Have you ever needed to fulfill a horror itch, but didn’t know what to watch and what not to watch? To be honest, that is me everyday. I always feel the desire to watch a horror film, but I just don’t know what to watch. I want to watch a good film, but there are so many rotten films in the horror genre. That is a big reason why I decided to do Horror Week. I want to venture out into the genre to help not only me but everyone to find more films in the genre worth watching. To do that, I am also going to suffer some not so good films as well.
I believe the best first step into venturing out into the genre is going to Netflix. They have many horror films, and it’s a great way to watch horror films on a budget. In this post, I will review five horror films on Netflix. I will also continue this type of post in the future as it will become a regular series on my blog. Let’s find horror films together!
While Mother! was a bad film that was well-crafted, this was just a bad film that was terrible all around. It wanted to capitalize on IT’s success, but it instead seemed to capitalize on every other clown movie out there because let’s be honest, Pennywise is the only cinematic clown out there.
The only compliment I can give this film is that the lead is the equivalent of a Neve Campbell that can’t act. That isn’t even a compliment… that’s how bad this film was.
This film also challenged the question “How far is too far?” I know the answer to that, and this film is that answer. None of it made sense so they decided to cover the terrible script with blood. That didn’t work.
The only REAL good thing I can conjure up from watching this film is Art the Clown. He was truly terrifying. He made my skin crawl, and I may actually change my opinion on clowns now. Before this film, I didn’t understand why people were scared of clowns. I understand now. I’m on board with the “scared of clowns” club.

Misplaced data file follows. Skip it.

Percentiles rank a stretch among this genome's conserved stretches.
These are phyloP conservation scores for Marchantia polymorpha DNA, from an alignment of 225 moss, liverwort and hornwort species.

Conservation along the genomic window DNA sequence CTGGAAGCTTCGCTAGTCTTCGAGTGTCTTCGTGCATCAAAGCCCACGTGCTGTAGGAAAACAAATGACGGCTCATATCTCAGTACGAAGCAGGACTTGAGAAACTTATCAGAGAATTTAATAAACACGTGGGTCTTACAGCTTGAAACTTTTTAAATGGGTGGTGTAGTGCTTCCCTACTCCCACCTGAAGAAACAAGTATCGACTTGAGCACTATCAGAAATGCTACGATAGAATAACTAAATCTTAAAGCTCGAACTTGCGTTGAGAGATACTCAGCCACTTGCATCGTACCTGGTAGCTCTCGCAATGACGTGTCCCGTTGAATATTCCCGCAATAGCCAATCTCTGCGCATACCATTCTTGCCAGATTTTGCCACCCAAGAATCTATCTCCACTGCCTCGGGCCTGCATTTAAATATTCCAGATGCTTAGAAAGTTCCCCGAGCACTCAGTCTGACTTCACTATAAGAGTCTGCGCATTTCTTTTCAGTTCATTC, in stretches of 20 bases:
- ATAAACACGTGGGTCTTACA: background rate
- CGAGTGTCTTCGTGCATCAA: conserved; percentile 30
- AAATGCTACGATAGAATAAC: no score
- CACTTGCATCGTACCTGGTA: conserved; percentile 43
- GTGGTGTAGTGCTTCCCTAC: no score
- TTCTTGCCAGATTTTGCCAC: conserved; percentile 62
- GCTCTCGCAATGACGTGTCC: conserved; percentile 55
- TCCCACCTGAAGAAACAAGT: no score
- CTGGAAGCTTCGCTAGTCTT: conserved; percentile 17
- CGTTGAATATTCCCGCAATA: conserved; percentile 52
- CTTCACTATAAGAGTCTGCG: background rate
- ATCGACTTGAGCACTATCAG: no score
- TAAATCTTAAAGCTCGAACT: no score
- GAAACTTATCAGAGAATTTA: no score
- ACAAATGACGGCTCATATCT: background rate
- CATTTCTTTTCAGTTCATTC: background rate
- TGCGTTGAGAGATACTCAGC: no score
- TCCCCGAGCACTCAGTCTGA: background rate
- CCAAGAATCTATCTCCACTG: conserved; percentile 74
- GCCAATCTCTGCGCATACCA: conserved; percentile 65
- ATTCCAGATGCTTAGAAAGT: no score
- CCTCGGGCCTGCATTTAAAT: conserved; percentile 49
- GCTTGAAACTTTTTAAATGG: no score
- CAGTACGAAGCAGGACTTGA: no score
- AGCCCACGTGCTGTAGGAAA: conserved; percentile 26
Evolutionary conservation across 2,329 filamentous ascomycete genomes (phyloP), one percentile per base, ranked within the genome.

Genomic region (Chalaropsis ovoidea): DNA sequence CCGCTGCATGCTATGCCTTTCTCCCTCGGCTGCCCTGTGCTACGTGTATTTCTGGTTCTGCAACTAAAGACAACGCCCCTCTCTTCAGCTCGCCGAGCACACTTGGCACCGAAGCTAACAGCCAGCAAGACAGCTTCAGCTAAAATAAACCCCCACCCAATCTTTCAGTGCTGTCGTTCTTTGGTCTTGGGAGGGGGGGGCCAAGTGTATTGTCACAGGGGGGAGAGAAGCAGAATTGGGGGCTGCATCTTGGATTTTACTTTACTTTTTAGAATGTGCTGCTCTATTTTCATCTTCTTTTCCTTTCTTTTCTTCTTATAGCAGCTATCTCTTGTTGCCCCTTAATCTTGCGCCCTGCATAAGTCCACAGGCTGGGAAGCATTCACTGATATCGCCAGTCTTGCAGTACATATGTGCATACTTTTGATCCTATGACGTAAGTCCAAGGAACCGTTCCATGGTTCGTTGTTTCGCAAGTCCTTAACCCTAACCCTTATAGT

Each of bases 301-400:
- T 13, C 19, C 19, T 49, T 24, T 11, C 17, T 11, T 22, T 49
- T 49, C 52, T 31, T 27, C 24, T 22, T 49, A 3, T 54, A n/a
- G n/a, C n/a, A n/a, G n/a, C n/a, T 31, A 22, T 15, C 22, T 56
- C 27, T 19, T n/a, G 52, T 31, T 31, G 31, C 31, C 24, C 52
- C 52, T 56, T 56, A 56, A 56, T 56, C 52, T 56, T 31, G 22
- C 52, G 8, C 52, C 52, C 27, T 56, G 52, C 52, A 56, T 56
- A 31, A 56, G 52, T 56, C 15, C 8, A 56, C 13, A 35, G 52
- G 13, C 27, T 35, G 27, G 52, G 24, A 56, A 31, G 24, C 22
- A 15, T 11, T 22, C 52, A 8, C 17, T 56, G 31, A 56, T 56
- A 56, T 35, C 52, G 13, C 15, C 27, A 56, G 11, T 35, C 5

*As I am editing this, I realize this film is better than I thought. I had to process it. I am not changing the ranking because I still believe I enjoyed the films below more than this one. Just keep in mind that what you are about to read was my first impression after watching it. I like it more now after about a week.*
By no means a great film, but Creep is still a masterpiece in its own way. Mark Duplass is a mastermind who managed to create a character on par with Jack Torrence in The Shining. Since I’m comparing this film to one of the greatest horror films of all time, you’d think I’d give this film a stellar review, but that’s not the case. There’s so much good to talk about in this film, but the dullness of the film was a blanket over the good. The antagonist in this film — Wait. — I take that back. Josef is not an antagonist. He is a troubled soul who managed to creep me out in a non-creepy film that’s called Creep. Confusing right? I still don’t understand it. I just felt that while Duplass’ character was creepy, the script was just boring so it did nothing to have me on the edge of my seat. It’s disappointing considering how everything else was spot on. The directing and acting was as good as it could be in a film of this caliber. Patrick Kack-Brice did a fine job at playing the role of Aaron while also directing the film. This being my second found footage film (my first, Cloverfield, also in this list.), I am growing more fond of the genre. It brings realism to the horror genre that heavily edited beauty shots just do not have.
I am looking forward to watching the second film hoping it does something for me that this film did not. All that has to be done is a better script, and we will have an amazing horror film on our hands. Either way, I have to give credit where it is due. Patrick and Mark handles this film pretty much on their own. They are the stars of the film as well as the only writers on the script. Patrick also directed the film so they did this practically on their own with production from Netflix and Blumhouse Productions. That deserves recognition on its own.